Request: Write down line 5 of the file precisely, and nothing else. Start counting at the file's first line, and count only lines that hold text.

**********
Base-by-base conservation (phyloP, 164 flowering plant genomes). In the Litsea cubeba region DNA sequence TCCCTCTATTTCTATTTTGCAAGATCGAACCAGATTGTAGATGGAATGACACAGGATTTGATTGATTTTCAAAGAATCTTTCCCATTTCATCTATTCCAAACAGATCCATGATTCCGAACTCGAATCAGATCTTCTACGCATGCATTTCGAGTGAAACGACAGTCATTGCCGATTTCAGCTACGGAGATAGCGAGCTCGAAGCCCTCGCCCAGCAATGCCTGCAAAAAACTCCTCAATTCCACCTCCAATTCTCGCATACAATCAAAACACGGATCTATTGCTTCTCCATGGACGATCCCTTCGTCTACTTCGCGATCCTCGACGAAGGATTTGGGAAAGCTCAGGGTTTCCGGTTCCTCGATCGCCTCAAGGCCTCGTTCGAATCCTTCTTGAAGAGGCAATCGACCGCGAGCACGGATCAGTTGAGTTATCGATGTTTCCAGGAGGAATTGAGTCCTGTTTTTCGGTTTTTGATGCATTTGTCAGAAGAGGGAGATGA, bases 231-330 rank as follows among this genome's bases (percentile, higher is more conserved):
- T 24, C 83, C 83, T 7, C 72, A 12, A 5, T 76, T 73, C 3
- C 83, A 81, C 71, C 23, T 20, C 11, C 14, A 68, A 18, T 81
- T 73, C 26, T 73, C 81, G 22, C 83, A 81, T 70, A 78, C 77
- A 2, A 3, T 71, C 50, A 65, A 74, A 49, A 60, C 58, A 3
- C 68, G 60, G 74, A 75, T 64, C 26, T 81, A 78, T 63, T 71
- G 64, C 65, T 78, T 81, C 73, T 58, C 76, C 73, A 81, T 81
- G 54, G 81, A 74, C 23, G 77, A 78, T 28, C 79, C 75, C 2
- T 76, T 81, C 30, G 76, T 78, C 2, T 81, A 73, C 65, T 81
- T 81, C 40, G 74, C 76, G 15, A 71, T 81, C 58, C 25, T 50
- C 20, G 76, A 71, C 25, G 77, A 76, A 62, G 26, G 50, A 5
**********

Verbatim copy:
- A 2, A 3, T 71, C 50, A 65, A 74, A 49, A 60, C 58, A 3